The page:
The Health Reform Monitoring Survey (HRMS)-Texas report is based on the HRMS, a national project that provides timely information on implementation issues under the Affordable Care Act (ACA) and changes in health insurance coverage and related health outcomes. The Baker Institute and the Episcopal Health Foundation are partnering to fund and report on key factors about Texans obtained from an expanded representative sample of Texas residents. They have published seven reports in the series:
The Rice University/Episcopal Health Foundation press release on the latest report, "Insurance status of adult Texans and characteristics of the uninsured as of June 2014," follows:
HOUSTON – (Sept. 3, 2014) – The percentage of Texans without health insurance dropped after the first enrollment period of the Affordable Care Act (ACA), according to a report released today by the Episcopal Health Foundation and Rice University’s Baker Institute for Public Policy.
The report found that since the opening of the ACA’s Health Insurance Marketplace, the percentage of uninsured adult Texans dropped by a little more than 2 percent. The report estimates 378,000 more Texans had health insurance in June 2014 than in September 2013. The small gain in Texans with health insurance was similar to gains in other states that did not expand Medicaid coverage. However, states that expanded Medicaid experienced the largest reductions in uninsured adults – 6 percent compared with the 2 percent in Texas.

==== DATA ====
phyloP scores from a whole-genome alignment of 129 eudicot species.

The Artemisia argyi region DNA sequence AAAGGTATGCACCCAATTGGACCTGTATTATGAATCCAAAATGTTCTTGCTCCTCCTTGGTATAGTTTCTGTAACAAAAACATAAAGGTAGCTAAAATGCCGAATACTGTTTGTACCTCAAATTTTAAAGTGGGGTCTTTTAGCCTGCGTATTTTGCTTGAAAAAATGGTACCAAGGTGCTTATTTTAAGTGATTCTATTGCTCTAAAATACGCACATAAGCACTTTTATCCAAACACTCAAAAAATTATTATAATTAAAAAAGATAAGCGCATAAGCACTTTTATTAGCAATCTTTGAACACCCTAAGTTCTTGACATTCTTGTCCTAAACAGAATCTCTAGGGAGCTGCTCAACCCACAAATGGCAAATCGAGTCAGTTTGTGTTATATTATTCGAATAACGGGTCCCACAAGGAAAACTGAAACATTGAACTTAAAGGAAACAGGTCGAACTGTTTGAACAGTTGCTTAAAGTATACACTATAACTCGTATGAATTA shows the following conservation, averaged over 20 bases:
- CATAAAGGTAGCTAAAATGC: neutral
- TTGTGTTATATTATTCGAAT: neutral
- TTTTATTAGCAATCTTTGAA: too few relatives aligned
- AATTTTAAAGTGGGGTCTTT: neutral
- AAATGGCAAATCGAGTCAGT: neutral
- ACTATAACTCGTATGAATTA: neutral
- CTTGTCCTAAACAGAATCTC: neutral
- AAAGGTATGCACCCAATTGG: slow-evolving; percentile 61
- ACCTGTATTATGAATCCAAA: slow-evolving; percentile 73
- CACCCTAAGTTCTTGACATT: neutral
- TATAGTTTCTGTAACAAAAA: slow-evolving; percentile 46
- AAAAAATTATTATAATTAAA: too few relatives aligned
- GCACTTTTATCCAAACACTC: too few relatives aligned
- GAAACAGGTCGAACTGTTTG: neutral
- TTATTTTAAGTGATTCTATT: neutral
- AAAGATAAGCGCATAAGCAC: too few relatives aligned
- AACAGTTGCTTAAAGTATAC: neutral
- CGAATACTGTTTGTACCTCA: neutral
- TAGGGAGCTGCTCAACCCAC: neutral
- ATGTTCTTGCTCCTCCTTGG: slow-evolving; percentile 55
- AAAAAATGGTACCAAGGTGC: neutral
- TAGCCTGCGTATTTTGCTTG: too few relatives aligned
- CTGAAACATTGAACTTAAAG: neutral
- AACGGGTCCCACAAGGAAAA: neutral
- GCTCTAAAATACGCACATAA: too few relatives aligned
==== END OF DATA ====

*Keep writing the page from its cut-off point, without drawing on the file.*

“While the insurance gains in Texas demonstrate that people are enrolling in coverage, Texas is also the state with the highest percentage of uninsured adults in the nation,” said Elena Marks, CEO of the Episcopal Health Foundation and a health policy scholar at the Baker Institute. “That means Texas had the farthest to go in reducing the uninsured rate.”
Even with nearly 400,000 newly insured adults, the report estimates Texas has now surpassed California to become the state with the highest number of uninsured residents.The report found the majority of the remaining uninsured adult Texans are Hispanic and low-income. Half of those uninsured are employed.
“The way to make the biggest improvement in covering the uninsured population in Texas is through Medicaid expansion,” said Vivian Ho, the chair in health economics at Rice’s Baker Institute, a professor of economics at Rice and a professor of medicine at Baylor College of Medicine. “In states like Texas that have not expanded Medicaid, the opportunity to reduce the percent of uninsured adults through the ACA without Medicaid expansion is limited.”
An estimated 20 percent of uninsured adult Texans are undocumented and unable to take advantage of Medicaid or Marketplace plans.
The report is the seventh in a series on the implementation of the ACA in Texas co-authored by Marks and Ho. Today’s report contains responses from 1,595 Texans in September 2013 and 1,538 in March 2014. The survey was developed by the Urban Institute, conducted by the company GfK and jointly funded by the Robert Wood Johnson Foundation, the Ford Foundation and the Urban Institute.
The analyses and conclusions based on HRMS-Texas are those of the authors and do not represent the views of the Urban Institute, the Robert Wood Johnson Foundation or the Ford Foundation.
Sept. 3, 2014, 9 a.m.